The Use of Skype as a Synchronous Communication Tool Between Foreign Language College Students and Native Speakers

Main Article Content

Mario Guerrero

Abstract

The rapid growth and interest of college students in Computer Mediated Communication and social media have impacted the second language learning and teaching process. This article reports on a pilot project that attempts to analyze the use of Skype as a synchronous communication tool in regard to the attitudes of students in learning a foreign language when interacting with native speakers and engaging in conversation. The participants are Spanish foreign language students at Fordham University in New York City and English foreign language speakers at a Jesuit university in Bogotá, Colombia. Students were paired up and required to set up online conversation meetings. The results of the pedagogical experience of this pilot project suggest that students felt more interested in engaging in conversation with native speakers and exchanging personal and academic information as well as other aspects of their culture using the target language rather than completing language laboratory activities or writing compositions.

Article Details

How to Cite
Guerrero, M. (2012). The Use of Skype as a Synchronous Communication Tool Between Foreign Language College Students and Native Speakers. HOW Journal, 19(1), 33-47. Retrieved from https://howjournalcolombia.org/index.php/how/article/view/36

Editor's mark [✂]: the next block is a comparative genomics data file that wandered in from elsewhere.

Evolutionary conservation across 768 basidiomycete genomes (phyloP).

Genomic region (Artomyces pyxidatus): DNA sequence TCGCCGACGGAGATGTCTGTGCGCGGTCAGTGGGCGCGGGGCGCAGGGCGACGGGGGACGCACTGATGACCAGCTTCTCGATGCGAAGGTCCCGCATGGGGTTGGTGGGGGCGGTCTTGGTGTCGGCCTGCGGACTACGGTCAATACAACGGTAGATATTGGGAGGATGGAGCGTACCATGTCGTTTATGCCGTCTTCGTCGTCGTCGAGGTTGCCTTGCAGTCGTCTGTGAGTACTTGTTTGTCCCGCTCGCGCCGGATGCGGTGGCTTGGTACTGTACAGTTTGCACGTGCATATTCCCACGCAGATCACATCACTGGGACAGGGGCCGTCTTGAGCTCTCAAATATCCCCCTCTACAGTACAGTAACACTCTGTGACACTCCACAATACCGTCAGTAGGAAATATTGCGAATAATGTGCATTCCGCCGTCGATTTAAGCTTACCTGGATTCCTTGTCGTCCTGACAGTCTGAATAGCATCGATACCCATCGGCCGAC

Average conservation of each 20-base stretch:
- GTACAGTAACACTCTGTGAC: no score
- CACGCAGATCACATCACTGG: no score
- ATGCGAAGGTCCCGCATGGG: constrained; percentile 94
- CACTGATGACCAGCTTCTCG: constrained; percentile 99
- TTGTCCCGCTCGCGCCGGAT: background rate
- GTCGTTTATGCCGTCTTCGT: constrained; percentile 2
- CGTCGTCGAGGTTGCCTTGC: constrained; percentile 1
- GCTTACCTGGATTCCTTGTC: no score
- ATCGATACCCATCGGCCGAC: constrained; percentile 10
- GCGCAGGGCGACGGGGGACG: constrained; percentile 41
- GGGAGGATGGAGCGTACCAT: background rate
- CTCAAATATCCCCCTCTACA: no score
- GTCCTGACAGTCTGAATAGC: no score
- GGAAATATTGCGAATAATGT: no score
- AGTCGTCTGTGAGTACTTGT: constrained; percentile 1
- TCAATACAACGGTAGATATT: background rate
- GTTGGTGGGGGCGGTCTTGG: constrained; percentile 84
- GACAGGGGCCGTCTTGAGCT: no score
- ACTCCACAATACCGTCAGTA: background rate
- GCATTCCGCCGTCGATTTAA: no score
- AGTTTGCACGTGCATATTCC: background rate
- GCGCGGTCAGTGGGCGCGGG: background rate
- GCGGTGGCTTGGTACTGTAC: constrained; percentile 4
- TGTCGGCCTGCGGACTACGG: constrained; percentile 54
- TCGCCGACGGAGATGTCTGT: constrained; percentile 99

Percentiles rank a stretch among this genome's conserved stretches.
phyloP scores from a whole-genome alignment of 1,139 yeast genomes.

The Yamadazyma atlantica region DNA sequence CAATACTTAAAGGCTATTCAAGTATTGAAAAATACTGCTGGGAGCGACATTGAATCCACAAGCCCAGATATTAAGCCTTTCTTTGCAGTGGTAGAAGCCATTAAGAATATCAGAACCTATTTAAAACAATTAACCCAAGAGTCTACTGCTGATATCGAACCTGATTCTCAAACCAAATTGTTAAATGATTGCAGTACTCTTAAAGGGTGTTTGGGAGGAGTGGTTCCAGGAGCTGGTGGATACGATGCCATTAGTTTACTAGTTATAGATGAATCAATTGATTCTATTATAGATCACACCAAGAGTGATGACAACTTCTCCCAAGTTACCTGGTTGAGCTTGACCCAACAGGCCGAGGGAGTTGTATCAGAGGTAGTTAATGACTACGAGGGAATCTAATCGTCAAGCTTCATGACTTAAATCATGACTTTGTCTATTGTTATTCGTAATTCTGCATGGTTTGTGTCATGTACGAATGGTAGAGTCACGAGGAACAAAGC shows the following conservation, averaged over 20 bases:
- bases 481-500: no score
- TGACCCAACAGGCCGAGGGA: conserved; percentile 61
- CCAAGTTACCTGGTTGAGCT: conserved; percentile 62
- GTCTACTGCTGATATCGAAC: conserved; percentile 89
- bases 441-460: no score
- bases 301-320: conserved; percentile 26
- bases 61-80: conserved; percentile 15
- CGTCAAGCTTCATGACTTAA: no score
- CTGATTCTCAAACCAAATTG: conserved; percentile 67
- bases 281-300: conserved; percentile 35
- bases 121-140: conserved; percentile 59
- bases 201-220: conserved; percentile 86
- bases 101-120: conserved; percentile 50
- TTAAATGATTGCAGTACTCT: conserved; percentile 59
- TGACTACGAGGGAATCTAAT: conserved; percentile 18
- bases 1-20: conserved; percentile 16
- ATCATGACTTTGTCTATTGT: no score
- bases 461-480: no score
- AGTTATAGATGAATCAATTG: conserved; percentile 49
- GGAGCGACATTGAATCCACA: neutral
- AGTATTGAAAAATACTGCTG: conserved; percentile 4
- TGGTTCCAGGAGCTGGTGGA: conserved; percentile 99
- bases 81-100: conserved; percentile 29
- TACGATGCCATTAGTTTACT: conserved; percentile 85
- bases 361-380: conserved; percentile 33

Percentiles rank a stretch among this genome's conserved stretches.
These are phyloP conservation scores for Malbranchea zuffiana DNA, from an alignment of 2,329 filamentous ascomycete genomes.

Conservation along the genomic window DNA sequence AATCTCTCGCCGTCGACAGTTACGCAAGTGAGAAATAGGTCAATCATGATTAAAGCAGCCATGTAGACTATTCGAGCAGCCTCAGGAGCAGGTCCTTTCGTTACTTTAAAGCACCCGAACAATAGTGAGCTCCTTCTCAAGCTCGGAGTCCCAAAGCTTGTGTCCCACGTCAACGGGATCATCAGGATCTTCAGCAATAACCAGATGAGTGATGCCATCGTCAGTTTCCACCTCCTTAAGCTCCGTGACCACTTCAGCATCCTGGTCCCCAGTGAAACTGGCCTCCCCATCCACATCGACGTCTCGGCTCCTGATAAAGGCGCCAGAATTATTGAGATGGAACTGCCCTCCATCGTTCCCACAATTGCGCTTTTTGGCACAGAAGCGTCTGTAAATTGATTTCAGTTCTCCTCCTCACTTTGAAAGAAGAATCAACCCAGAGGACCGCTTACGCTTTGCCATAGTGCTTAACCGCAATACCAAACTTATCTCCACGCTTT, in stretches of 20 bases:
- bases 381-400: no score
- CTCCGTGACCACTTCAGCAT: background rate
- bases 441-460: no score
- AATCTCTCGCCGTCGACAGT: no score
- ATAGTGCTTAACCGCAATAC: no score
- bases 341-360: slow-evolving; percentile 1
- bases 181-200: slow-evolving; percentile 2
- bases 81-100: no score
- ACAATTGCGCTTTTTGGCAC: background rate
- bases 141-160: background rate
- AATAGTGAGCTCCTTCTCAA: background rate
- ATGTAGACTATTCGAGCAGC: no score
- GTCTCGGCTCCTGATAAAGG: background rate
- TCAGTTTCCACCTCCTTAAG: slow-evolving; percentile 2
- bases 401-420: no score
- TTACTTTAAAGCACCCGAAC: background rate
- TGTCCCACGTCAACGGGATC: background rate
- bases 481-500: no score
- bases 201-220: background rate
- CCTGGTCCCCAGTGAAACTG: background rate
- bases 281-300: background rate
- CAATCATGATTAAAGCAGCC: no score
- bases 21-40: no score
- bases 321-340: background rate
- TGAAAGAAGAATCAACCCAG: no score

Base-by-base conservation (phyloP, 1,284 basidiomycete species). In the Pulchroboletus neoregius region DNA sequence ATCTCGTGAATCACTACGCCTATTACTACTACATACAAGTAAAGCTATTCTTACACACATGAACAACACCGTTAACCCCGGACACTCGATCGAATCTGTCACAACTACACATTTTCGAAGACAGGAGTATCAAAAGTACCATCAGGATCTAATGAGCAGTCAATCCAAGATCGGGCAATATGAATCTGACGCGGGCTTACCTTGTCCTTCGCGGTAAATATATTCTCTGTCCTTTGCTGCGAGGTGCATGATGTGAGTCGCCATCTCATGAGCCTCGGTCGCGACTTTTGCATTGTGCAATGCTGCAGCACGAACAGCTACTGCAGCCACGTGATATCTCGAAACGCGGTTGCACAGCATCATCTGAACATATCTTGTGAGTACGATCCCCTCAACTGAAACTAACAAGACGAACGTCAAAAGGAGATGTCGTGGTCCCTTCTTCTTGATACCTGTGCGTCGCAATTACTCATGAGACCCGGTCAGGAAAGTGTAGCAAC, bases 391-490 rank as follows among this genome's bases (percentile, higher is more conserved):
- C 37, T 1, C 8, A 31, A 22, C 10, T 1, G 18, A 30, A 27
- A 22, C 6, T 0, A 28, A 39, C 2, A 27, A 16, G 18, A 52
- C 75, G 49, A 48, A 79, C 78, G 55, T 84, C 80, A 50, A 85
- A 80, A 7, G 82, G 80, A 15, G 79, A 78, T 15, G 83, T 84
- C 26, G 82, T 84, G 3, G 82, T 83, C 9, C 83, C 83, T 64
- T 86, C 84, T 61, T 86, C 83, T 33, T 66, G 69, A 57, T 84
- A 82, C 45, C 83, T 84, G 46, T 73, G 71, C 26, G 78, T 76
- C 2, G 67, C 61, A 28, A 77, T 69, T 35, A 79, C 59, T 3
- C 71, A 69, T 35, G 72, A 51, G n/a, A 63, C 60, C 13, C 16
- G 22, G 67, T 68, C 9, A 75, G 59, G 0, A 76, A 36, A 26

Section
Research Reports
Author Biography

Mario Guerrero, Fordham University

Mario Guerrero holds a B.A. in Language Teaching from the University of Nariño in Pasto, Colombia, and a Masters of Science in Education from Fordham University in New York City. He has wide experience working with immigrants and refugees at the Mayor’s Office of Adult Education in the City of New York serving as the Senior Administrative Intern of an English Program. Additionally, he has taught several English as a Second Language courses at the New Americans Initiative Department at the YMCA of Greater New York and English as Foreign Language in Colombia. At a college level, he has performed as a Spanish Instructor in different American universities where he has started different technology-based projects with his students. His research interests include technology-based learning processes, acculturation, and diversity.

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